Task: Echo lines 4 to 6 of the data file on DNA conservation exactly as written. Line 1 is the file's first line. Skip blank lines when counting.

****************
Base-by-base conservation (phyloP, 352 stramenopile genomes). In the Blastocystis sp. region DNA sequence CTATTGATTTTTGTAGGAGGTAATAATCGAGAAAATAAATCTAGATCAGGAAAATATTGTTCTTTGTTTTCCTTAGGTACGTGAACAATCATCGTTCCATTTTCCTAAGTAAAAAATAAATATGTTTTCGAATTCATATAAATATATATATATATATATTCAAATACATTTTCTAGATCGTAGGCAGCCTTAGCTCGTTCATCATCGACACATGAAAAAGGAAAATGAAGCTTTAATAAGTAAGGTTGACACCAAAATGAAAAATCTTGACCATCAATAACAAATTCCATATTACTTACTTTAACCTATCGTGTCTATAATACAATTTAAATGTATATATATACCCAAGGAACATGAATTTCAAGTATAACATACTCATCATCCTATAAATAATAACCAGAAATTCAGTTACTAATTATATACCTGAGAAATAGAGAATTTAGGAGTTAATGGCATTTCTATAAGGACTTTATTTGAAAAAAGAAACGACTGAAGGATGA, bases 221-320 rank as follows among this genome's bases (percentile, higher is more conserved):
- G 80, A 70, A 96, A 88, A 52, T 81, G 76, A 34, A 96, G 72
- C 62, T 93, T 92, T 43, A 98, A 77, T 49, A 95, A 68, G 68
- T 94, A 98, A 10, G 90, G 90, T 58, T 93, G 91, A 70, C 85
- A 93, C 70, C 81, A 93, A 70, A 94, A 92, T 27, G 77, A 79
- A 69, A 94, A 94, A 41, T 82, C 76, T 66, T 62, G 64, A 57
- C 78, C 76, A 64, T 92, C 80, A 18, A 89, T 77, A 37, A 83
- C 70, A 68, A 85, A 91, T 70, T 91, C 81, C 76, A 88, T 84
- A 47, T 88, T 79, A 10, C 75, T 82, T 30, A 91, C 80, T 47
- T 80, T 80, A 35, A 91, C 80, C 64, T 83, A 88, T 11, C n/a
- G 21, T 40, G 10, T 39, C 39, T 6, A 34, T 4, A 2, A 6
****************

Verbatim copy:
- T 94, A 98, A 10, G 90, G 90, T 58, T 93, G 91, A 70, C 85
- A 93, C 70, C 81, A 93, A 70, A 94, A 92, T 27, G 77, A 79
- A 69, A 94, A 94, A 41, T 82, C 76, T 66, T 62, G 64, A 57